Conservative management of FAI in a running population
The authors of the present study sought to produce a consolidated reference for Femoracetabular impingement (FAI) including the anatomy, hip biomechanics, examination, differential diagnosis and conservative treatment. Overall it was shown that a conservative approach should incorporate patient education, manual therapy and strengthening.
Within a running population, hip and pelvic pain accounts for up to ten percent of running related injuries. As femoroacetabular impingement has begun to gain popularity it has become essential to translate our current understanding of the anatomy and kinematics during running to how it relates to FAI pathology.
As clinicians, the primary goals of conservative management should be aimed at improving the posterior femoral glide to prevent the abutment of the femoral neck on the anterior acetabular rim. In addition, we need to strengthen hip musculature in both open and closed chain positions and correct faulty movement patterns with the goal of restoring function in all three planes of movement.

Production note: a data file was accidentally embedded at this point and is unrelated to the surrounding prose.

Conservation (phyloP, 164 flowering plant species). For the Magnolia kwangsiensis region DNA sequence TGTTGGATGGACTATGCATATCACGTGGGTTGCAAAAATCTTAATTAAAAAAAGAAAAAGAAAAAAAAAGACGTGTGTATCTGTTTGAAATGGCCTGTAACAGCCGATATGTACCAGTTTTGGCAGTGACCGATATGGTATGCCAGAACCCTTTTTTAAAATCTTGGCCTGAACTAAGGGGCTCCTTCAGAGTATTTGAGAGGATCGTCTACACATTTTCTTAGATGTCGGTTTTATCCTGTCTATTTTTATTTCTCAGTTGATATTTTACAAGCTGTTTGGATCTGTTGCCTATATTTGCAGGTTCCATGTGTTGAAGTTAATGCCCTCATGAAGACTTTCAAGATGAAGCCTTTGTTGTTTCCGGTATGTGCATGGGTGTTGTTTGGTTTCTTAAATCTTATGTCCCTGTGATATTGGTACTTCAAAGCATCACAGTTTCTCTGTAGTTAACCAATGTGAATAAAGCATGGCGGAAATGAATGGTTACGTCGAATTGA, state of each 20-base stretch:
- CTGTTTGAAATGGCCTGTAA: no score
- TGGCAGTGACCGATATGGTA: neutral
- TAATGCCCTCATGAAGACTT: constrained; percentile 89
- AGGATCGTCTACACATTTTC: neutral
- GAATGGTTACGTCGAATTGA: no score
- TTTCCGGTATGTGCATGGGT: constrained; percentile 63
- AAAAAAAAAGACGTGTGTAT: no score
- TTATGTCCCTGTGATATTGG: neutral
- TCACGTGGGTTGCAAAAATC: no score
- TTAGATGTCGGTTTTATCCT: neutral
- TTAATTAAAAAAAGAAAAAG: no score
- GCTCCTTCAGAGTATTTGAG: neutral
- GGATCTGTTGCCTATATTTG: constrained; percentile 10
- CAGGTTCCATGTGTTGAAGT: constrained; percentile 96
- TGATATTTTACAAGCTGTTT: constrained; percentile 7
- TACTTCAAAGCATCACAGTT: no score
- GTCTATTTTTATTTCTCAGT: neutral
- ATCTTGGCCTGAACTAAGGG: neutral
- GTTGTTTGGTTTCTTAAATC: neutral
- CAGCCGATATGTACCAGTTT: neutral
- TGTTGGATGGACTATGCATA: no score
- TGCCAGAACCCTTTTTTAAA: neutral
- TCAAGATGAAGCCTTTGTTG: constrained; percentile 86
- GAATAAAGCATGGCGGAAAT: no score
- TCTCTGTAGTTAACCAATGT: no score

In order to enhance the posterior translation of the femoral head the authors suggest clinicians use a manual therapy approach to stress the posterior non-contractile hip tissue. When strengthening gluteus medius and maximus exercise should first be initiated in non-weight bearing positions. Examples include prone hip extension and side lying hip abduction with lateral rotation.
Once appropriate this should be progressed to a closed chain exercise such as single leg squats and lunges. In the final stages of treatment an emphasis should be put on neuromuscular re-education of the lumbopelvic stabilizers and maintaining a neutral spine during movement. By including the relevant anatomy and kinetics of running as well as the pathophysiology of FAI within the same study, the authors have intricately created a concise resource for treating this specific athlete population.
Considering the challenges with treating FAI, as clinicians should we approach treatment the same for all populations or continue to tailor towards specific patient groups?
> From: Loudon et al., Phys Ther Sport (2015) 9(Epub ahead of print). All rights reserved to Elsevier. Click here for the Pubmed summary.